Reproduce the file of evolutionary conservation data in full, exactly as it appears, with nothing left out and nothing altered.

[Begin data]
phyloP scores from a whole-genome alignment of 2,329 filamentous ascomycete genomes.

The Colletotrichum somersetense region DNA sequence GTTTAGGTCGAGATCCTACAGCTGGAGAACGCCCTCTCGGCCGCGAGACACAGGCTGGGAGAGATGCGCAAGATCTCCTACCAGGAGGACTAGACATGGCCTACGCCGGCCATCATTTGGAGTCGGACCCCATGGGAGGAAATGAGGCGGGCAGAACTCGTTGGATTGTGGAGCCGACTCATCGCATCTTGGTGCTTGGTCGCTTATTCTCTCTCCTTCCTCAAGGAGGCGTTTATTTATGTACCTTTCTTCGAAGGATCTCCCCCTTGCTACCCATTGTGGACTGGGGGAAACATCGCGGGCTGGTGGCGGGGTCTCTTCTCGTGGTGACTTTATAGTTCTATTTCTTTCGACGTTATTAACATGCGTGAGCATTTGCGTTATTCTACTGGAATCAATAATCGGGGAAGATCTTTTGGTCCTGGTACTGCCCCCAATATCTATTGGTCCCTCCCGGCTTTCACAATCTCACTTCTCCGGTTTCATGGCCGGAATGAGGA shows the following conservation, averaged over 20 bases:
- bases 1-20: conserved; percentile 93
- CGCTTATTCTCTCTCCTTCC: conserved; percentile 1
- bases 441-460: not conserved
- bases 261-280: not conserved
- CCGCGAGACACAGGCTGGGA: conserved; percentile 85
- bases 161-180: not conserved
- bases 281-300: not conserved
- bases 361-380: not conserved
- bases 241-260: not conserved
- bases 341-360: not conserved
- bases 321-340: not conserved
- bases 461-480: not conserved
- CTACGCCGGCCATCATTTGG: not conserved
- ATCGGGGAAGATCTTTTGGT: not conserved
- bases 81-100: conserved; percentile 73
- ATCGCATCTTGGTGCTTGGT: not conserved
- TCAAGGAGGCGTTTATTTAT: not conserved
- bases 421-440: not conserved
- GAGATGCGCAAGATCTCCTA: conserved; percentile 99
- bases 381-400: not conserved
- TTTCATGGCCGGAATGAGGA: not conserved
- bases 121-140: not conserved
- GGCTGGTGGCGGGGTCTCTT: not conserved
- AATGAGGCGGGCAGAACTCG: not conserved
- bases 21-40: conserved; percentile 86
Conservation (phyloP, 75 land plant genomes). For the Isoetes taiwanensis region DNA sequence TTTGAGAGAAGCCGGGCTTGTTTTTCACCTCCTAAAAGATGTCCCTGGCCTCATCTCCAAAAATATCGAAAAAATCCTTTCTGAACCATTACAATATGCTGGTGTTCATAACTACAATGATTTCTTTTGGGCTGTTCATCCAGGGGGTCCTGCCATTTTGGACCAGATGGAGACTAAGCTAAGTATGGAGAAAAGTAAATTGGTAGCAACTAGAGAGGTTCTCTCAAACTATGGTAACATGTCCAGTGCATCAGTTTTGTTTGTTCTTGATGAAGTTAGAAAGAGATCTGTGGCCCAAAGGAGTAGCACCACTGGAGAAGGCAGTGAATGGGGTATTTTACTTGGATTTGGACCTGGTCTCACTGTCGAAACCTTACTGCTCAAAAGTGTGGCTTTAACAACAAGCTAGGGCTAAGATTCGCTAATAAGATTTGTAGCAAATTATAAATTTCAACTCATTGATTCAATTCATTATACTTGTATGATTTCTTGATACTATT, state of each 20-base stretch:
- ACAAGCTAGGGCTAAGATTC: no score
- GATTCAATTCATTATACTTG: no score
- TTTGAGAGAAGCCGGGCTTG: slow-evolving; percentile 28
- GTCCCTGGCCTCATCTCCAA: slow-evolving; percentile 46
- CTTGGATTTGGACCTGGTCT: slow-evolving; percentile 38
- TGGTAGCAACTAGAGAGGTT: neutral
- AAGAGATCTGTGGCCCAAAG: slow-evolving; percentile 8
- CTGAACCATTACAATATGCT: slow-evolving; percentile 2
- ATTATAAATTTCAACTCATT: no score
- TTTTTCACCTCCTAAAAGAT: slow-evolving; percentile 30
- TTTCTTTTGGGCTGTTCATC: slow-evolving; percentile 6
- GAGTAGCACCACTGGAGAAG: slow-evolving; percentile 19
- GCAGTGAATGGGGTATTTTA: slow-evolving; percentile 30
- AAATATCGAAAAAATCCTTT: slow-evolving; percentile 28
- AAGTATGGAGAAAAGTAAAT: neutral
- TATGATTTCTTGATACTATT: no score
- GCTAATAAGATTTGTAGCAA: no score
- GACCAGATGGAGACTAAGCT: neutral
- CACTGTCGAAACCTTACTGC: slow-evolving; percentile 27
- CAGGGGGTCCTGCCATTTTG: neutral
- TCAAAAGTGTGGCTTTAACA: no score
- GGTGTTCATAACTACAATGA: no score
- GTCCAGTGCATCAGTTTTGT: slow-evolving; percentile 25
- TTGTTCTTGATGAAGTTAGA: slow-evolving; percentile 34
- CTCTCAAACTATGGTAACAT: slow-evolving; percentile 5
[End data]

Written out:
phyloP scores from a whole-genome alignment of 2,329 filamentous ascomycete genomes.

The Colletotrichum somersetense region DNA sequence GTTTAGGTCGAGATCCTACAGCTGGAGAACGCCCTCTCGGCCGCGAGACACAGGCTGGGAGAGATGCGCAAGATCTCCTACCAGGAGGACTAGACATGGCCTACGCCGGCCATCATTTGGAGTCGGACCCCATGGGAGGAAATGAGGCGGGCAGAACTCGTTGGATTGTGGAGCCGACTCATCGCATCTTGGTGCTTGGTCGCTTATTCTCTCTCCTTCCTCAAGGAGGCGTTTATTTATGTACCTTTCTTCGAAGGATCTCCCCCTTGCTACCCATTGTGGACTGGGGGAAACATCGCGGGCTGGTGGCGGGGTCTCTTCTCGTGGTGACTTTATAGTTCTATTTCTTTCGACGTTATTAACATGCGTGAGCATTTGCGTTATTCTACTGGAATCAATAATCGGGGAAGATCTTTTGGTCCTGGTACTGCCCCCAATATCTATTGGTCCCTCCCGGCTTTCACAATCTCACTTCTCCGGTTTCATGGCCGGAATGAGGA shows the following conservation, averaged over 20 bases:
- bases 1-20: conserved; percentile 93
- CGCTTATTCTCTCTCCTTCC: conserved; percentile 1
- bases 441-460: not conserved
- bases 261-280: not conserved
- CCGCGAGACACAGGCTGGGA: conserved; percentile 85
- bases 161-180: not conserved
- bases 281-300: not conserved
- bases 361-380: not conserved
- bases 241-260: not conserved
- bases 341-360: not conserved
- bases 321-340: not conserved
- bases 461-480: not conserved
- CTACGCCGGCCATCATTTGG: not conserved
- ATCGGGGAAGATCTTTTGGT: not conserved
- bases 81-100: conserved; percentile 73
- ATCGCATCTTGGTGCTTGGT: not conserved
- TCAAGGAGGCGTTTATTTAT: not conserved
- bases 421-440: not conserved
- GAGATGCGCAAGATCTCCTA: conserved; percentile 99
- bases 381-400: not conserved
- TTTCATGGCCGGAATGAGGA: not conserved
- bases 121-140: not conserved
- GGCTGGTGGCGGGGTCTCTT: not conserved
- AATGAGGCGGGCAGAACTCG: not conserved
- bases 21-40: conserved; percentile 86
Conservation (phyloP, 75 land plant genomes). For the Isoetes taiwanensis region DNA sequence TTTGAGAGAAGCCGGGCTTGTTTTTCACCTCCTAAAAGATGTCCCTGGCCTCATCTCCAAAAATATCGAAAAAATCCTTTCTGAACCATTACAATATGCTGGTGTTCATAACTACAATGATTTCTTTTGGGCTGTTCATCCAGGGGGTCCTGCCATTTTGGACCAGATGGAGACTAAGCTAAGTATGGAGAAAAGTAAATTGGTAGCAACTAGAGAGGTTCTCTCAAACTATGGTAACATGTCCAGTGCATCAGTTTTGTTTGTTCTTGATGAAGTTAGAAAGAGATCTGTGGCCCAAAGGAGTAGCACCACTGGAGAAGGCAGTGAATGGGGTATTTTACTTGGATTTGGACCTGGTCTCACTGTCGAAACCTTACTGCTCAAAAGTGTGGCTTTAACAACAAGCTAGGGCTAAGATTCGCTAATAAGATTTGTAGCAAATTATAAATTTCAACTCATTGATTCAATTCATTATACTTGTATGATTTCTTGATACTATT, state of each 20-base stretch:
- ACAAGCTAGGGCTAAGATTC: no score
- GATTCAATTCATTATACTTG: no score
- TTTGAGAGAAGCCGGGCTTG: slow-evolving; percentile 28
- GTCCCTGGCCTCATCTCCAA: slow-evolving; percentile 46
- CTTGGATTTGGACCTGGTCT: slow-evolving; percentile 38
- TGGTAGCAACTAGAGAGGTT: neutral
- AAGAGATCTGTGGCCCAAAG: slow-evolving; percentile 8
- CTGAACCATTACAATATGCT: slow-evolving; percentile 2
- ATTATAAATTTCAACTCATT: no score
- TTTTTCACCTCCTAAAAGAT: slow-evolving; percentile 30
- TTTCTTTTGGGCTGTTCATC: slow-evolving; percentile 6
- GAGTAGCACCACTGGAGAAG: slow-evolving; percentile 19
- GCAGTGAATGGGGTATTTTA: slow-evolving; percentile 30
- AAATATCGAAAAAATCCTTT: slow-evolving; percentile 28
- AAGTATGGAGAAAAGTAAAT: neutral
- TATGATTTCTTGATACTATT: no score
- GCTAATAAGATTTGTAGCAA: no score
- GACCAGATGGAGACTAAGCT: neutral
- CACTGTCGAAACCTTACTGC: slow-evolving; percentile 27
- CAGGGGGTCCTGCCATTTTG: neutral
- TCAAAAGTGTGGCTTTAACA: no score
- GGTGTTCATAACTACAATGA: no score
- GTCCAGTGCATCAGTTTTGT: slow-evolving; percentile 25
- TTGTTCTTGATGAAGTTAGA: slow-evolving; percentile 34
- CTCTCAAACTATGGTAACAT: slow-evolving; percentile 5